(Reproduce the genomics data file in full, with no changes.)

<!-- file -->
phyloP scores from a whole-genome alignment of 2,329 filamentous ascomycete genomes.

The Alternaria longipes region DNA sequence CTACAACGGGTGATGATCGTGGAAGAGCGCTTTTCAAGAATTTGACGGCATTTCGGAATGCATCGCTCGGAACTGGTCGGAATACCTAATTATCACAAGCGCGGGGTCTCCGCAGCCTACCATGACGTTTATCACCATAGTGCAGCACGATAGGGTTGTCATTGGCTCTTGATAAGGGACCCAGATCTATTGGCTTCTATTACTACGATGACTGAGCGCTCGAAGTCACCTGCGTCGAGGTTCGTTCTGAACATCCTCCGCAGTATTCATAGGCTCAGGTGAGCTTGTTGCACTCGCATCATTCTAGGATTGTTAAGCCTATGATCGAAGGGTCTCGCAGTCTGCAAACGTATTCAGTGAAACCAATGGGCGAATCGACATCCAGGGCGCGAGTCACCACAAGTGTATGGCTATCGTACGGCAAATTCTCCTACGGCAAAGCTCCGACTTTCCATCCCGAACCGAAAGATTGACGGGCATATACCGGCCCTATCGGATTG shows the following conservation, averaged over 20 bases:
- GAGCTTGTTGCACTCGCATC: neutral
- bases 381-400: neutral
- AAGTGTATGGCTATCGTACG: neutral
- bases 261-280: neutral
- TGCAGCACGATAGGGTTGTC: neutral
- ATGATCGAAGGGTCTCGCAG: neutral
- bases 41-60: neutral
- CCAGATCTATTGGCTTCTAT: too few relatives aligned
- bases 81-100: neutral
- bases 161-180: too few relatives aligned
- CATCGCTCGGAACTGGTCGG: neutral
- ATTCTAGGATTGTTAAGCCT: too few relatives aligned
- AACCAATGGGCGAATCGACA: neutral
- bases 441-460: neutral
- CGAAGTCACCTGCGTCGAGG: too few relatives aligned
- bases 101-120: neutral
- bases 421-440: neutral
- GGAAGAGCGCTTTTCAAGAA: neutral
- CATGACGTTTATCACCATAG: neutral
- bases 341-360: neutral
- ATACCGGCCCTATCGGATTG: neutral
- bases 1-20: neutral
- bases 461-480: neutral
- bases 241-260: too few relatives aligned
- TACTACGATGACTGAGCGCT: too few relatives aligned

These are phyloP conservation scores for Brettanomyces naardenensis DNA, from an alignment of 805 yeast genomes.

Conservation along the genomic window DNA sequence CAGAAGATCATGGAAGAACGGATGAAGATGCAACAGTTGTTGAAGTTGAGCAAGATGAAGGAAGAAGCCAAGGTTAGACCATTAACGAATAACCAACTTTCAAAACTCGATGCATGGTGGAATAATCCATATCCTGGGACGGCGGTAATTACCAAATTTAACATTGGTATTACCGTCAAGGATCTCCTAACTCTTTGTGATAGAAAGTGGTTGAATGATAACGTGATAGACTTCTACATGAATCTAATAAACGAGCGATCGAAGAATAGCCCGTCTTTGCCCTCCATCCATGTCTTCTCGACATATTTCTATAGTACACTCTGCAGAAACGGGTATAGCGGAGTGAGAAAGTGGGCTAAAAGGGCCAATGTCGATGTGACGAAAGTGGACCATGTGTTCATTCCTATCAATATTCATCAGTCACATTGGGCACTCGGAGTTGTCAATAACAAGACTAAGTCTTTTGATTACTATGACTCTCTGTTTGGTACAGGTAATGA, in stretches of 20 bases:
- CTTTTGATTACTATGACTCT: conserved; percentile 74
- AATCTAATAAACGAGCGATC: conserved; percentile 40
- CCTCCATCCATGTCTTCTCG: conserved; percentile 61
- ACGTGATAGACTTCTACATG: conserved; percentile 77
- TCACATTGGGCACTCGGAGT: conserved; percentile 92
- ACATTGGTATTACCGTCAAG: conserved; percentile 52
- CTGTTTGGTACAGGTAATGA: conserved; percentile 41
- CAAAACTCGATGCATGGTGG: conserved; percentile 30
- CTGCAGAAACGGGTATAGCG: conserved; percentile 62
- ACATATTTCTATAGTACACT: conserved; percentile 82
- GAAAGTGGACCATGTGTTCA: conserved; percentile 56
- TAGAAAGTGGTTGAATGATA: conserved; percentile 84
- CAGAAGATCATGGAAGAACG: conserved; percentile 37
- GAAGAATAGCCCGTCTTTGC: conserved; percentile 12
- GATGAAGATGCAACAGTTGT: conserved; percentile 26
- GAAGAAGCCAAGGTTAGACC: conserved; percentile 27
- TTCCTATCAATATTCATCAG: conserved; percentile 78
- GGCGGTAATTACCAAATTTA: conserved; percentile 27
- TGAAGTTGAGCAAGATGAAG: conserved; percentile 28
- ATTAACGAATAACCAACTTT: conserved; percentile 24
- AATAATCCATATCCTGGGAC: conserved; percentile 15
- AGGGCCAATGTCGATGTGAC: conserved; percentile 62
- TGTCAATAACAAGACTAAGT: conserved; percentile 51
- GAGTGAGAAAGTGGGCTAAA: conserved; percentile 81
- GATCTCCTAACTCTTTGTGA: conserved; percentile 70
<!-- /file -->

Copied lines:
phyloP scores from a whole-genome alignment of 2,329 filamentous ascomycete genomes.

The Alternaria longipes region DNA sequence CTACAACGGGTGATGATCGTGGAAGAGCGCTTTTCAAGAATTTGACGGCATTTCGGAATGCATCGCTCGGAACTGGTCGGAATACCTAATTATCACAAGCGCGGGGTCTCCGCAGCCTACCATGACGTTTATCACCATAGTGCAGCACGATAGGGTTGTCATTGGCTCTTGATAAGGGACCCAGATCTATTGGCTTCTATTACTACGATGACTGAGCGCTCGAAGTCACCTGCGTCGAGGTTCGTTCTGAACATCCTCCGCAGTATTCATAGGCTCAGGTGAGCTTGTTGCACTCGCATCATTCTAGGATTGTTAAGCCTATGATCGAAGGGTCTCGCAGTCTGCAAACGTATTCAGTGAAACCAATGGGCGAATCGACATCCAGGGCGCGAGTCACCACAAGTGTATGGCTATCGTACGGCAAATTCTCCTACGGCAAAGCTCCGACTTTCCATCCCGAACCGAAAGATTGACGGGCATATACCGGCCCTATCGGATTG shows the following conservation, averaged over 20 bases:
- GAGCTTGTTGCACTCGCATC: neutral
- bases 381-400: neutral
- AAGTGTATGGCTATCGTACG: neutral
- bases 261-280: neutral
- TGCAGCACGATAGGGTTGTC: neutral
- ATGATCGAAGGGTCTCGCAG: neutral
- bases 41-60: neutral
- CCAGATCTATTGGCTTCTAT: too few relatives aligned
- bases 81-100: neutral
- bases 161-180: too few relatives aligned
- CATCGCTCGGAACTGGTCGG: neutral
- ATTCTAGGATTGTTAAGCCT: too few relatives aligned
- AACCAATGGGCGAATCGACA: neutral
- bases 441-460: neutral
- CGAAGTCACCTGCGTCGAGG: too few relatives aligned
- bases 101-120: neutral
- bases 421-440: neutral
- GGAAGAGCGCTTTTCAAGAA: neutral
- CATGACGTTTATCACCATAG: neutral
- bases 341-360: neutral
- ATACCGGCCCTATCGGATTG: neutral
- bases 1-20: neutral
- bases 461-480: neutral
- bases 241-260: too few relatives aligned
- TACTACGATGACTGAGCGCT: too few relatives aligned

These are phyloP conservation scores for Brettanomyces naardenensis DNA, from an alignment of 805 yeast genomes.

Conservation along the genomic window DNA sequence CAGAAGATCATGGAAGAACGGATGAAGATGCAACAGTTGTTGAAGTTGAGCAAGATGAAGGAAGAAGCCAAGGTTAGACCATTAACGAATAACCAACTTTCAAAACTCGATGCATGGTGGAATAATCCATATCCTGGGACGGCGGTAATTACCAAATTTAACATTGGTATTACCGTCAAGGATCTCCTAACTCTTTGTGATAGAAAGTGGTTGAATGATAACGTGATAGACTTCTACATGAATCTAATAAACGAGCGATCGAAGAATAGCCCGTCTTTGCCCTCCATCCATGTCTTCTCGACATATTTCTATAGTACACTCTGCAGAAACGGGTATAGCGGAGTGAGAAAGTGGGCTAAAAGGGCCAATGTCGATGTGACGAAAGTGGACCATGTGTTCATTCCTATCAATATTCATCAGTCACATTGGGCACTCGGAGTTGTCAATAACAAGACTAAGTCTTTTGATTACTATGACTCTCTGTTTGGTACAGGTAATGA, in stretches of 20 bases:
- CTTTTGATTACTATGACTCT: conserved; percentile 74
- AATCTAATAAACGAGCGATC: conserved; percentile 40
- CCTCCATCCATGTCTTCTCG: conserved; percentile 61
- ACGTGATAGACTTCTACATG: conserved; percentile 77
- TCACATTGGGCACTCGGAGT: conserved; percentile 92
- ACATTGGTATTACCGTCAAG: conserved; percentile 52
- CTGTTTGGTACAGGTAATGA: conserved; percentile 41
- CAAAACTCGATGCATGGTGG: conserved; percentile 30
- CTGCAGAAACGGGTATAGCG: conserved; percentile 62
- ACATATTTCTATAGTACACT: conserved; percentile 82
- GAAAGTGGACCATGTGTTCA: conserved; percentile 56
- TAGAAAGTGGTTGAATGATA: conserved; percentile 84
- CAGAAGATCATGGAAGAACG: conserved; percentile 37
- GAAGAATAGCCCGTCTTTGC: conserved; percentile 12
- GATGAAGATGCAACAGTTGT: conserved; percentile 26
- GAAGAAGCCAAGGTTAGACC: conserved; percentile 27
- TTCCTATCAATATTCATCAG: conserved; percentile 78
- GGCGGTAATTACCAAATTTA: conserved; percentile 27
- TGAAGTTGAGCAAGATGAAG: conserved; percentile 28
- ATTAACGAATAACCAACTTT: conserved; percentile 24
- AATAATCCATATCCTGGGAC: conserved; percentile 15
- AGGGCCAATGTCGATGTGAC: conserved; percentile 62
- TGTCAATAACAAGACTAAGT: conserved; percentile 51
- GAGTGAGAAAGTGGGCTAAA: conserved; percentile 81
- GATCTCCTAACTCTTTGTGA: conserved; percentile 70